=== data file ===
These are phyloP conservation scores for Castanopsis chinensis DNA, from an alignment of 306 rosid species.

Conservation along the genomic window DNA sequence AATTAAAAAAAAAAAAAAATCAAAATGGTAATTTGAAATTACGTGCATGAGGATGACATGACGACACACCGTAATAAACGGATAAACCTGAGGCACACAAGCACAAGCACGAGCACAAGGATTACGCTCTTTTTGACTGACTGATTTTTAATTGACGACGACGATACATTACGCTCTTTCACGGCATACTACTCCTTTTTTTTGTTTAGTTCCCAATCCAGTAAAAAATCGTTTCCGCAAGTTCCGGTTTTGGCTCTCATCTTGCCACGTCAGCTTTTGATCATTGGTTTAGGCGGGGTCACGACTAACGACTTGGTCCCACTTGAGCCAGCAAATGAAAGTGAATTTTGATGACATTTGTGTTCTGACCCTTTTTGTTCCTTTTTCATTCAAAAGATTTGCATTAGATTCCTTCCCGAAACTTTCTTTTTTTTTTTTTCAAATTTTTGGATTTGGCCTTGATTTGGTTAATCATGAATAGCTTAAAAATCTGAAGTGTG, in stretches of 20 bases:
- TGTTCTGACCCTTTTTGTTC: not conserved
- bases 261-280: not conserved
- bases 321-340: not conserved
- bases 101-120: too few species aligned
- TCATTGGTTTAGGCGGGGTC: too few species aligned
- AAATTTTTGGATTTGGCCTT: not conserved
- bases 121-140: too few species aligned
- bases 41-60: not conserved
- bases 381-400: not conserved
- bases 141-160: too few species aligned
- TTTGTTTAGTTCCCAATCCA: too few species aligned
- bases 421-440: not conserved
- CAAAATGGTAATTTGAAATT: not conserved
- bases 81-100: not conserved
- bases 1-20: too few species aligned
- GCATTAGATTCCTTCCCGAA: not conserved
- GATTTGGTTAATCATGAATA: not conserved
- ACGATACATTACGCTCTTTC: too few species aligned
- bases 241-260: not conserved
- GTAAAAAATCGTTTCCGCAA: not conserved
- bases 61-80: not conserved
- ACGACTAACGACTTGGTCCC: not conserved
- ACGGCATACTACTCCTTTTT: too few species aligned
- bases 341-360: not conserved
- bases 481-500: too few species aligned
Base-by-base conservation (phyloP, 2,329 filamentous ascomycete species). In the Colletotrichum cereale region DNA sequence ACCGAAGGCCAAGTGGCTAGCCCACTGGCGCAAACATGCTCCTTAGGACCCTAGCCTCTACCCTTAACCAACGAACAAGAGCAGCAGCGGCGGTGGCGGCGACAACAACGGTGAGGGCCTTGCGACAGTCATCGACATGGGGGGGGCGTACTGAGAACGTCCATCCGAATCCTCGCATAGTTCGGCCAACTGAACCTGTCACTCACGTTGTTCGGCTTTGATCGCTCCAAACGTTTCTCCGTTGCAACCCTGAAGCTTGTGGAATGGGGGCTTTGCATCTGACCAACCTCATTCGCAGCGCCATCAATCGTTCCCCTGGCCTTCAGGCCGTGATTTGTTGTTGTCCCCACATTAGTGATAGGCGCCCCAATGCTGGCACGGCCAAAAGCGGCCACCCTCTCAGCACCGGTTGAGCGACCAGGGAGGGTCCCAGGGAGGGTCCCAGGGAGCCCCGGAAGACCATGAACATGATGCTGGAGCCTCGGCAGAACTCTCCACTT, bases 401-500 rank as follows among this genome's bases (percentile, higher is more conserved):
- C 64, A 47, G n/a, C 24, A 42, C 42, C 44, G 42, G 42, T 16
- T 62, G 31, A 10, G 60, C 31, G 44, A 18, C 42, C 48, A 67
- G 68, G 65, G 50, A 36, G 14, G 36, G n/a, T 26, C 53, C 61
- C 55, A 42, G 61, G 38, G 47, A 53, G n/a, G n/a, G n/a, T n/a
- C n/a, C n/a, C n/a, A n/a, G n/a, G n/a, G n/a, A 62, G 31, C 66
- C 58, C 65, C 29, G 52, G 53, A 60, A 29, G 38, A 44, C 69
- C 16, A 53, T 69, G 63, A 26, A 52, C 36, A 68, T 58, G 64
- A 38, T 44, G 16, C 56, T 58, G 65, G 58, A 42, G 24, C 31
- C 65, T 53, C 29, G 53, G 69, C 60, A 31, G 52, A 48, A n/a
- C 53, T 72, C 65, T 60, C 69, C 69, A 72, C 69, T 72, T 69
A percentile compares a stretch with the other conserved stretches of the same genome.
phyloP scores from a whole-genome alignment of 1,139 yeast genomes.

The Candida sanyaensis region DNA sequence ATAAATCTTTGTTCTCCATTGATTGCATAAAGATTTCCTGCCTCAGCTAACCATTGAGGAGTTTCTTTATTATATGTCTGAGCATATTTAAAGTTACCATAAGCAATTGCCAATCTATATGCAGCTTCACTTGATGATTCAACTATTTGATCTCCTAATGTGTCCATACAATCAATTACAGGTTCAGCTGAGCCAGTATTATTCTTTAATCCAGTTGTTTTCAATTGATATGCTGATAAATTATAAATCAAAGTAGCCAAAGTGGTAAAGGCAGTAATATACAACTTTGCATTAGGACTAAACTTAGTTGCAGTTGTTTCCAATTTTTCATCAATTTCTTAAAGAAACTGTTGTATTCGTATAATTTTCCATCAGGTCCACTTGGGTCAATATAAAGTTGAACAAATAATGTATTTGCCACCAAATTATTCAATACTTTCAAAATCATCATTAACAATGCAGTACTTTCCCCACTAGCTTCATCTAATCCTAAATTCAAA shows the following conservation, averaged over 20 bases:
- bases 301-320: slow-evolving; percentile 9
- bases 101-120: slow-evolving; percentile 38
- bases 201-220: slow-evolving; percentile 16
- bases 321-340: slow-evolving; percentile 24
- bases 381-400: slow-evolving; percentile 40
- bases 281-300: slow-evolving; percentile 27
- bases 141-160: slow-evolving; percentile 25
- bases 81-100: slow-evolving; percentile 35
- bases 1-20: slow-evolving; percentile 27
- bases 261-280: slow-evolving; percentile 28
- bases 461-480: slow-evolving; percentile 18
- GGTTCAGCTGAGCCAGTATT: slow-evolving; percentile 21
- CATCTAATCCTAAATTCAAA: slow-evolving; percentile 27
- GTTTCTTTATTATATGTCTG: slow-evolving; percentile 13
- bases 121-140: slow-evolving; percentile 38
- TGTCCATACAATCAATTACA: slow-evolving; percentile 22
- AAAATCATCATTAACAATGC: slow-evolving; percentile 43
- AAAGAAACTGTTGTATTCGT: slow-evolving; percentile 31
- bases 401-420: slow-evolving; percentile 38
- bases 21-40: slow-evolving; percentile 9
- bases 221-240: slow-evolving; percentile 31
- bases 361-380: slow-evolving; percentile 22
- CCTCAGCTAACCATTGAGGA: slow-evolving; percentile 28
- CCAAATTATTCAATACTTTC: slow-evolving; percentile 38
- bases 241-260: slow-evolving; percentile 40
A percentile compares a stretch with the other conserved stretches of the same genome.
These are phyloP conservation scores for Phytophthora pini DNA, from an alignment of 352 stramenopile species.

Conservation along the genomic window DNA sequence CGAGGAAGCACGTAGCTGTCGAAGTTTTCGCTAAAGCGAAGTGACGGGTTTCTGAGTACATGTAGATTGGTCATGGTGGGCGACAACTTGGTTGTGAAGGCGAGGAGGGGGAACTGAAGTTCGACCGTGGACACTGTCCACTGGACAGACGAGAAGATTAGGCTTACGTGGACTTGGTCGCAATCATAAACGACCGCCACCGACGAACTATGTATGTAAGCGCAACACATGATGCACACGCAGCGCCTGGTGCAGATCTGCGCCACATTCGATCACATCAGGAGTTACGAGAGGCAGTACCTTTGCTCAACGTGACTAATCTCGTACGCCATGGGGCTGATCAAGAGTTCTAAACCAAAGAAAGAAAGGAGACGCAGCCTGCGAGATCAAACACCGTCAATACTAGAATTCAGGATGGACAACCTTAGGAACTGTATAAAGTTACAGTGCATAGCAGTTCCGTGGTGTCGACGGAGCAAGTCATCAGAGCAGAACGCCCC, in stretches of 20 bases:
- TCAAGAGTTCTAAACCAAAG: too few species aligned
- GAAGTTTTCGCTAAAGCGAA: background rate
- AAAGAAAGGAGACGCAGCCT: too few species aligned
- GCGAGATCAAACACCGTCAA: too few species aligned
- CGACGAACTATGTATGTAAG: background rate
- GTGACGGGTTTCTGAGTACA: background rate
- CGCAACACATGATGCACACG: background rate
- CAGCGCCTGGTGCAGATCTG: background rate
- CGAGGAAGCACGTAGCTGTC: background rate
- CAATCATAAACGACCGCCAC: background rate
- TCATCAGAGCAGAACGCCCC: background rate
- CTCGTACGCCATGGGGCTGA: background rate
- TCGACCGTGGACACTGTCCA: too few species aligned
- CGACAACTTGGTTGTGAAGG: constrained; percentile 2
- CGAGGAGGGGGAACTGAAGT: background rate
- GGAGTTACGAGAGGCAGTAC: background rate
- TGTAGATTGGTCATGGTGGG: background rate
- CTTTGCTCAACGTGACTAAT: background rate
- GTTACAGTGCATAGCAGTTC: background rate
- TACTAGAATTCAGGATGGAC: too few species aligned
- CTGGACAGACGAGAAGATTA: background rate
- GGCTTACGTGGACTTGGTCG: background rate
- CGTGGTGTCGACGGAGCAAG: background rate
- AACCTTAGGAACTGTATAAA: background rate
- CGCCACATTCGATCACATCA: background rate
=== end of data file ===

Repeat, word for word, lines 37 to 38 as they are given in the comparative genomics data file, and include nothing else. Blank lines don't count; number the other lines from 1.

- C 65, T 53, C 29, G 53, G 69, C 60, A 31, G 52, A 48, A n/a
- C 53, T 72, C 65, T 60, C 69, C 69, A 72, C 69, T 72, T 69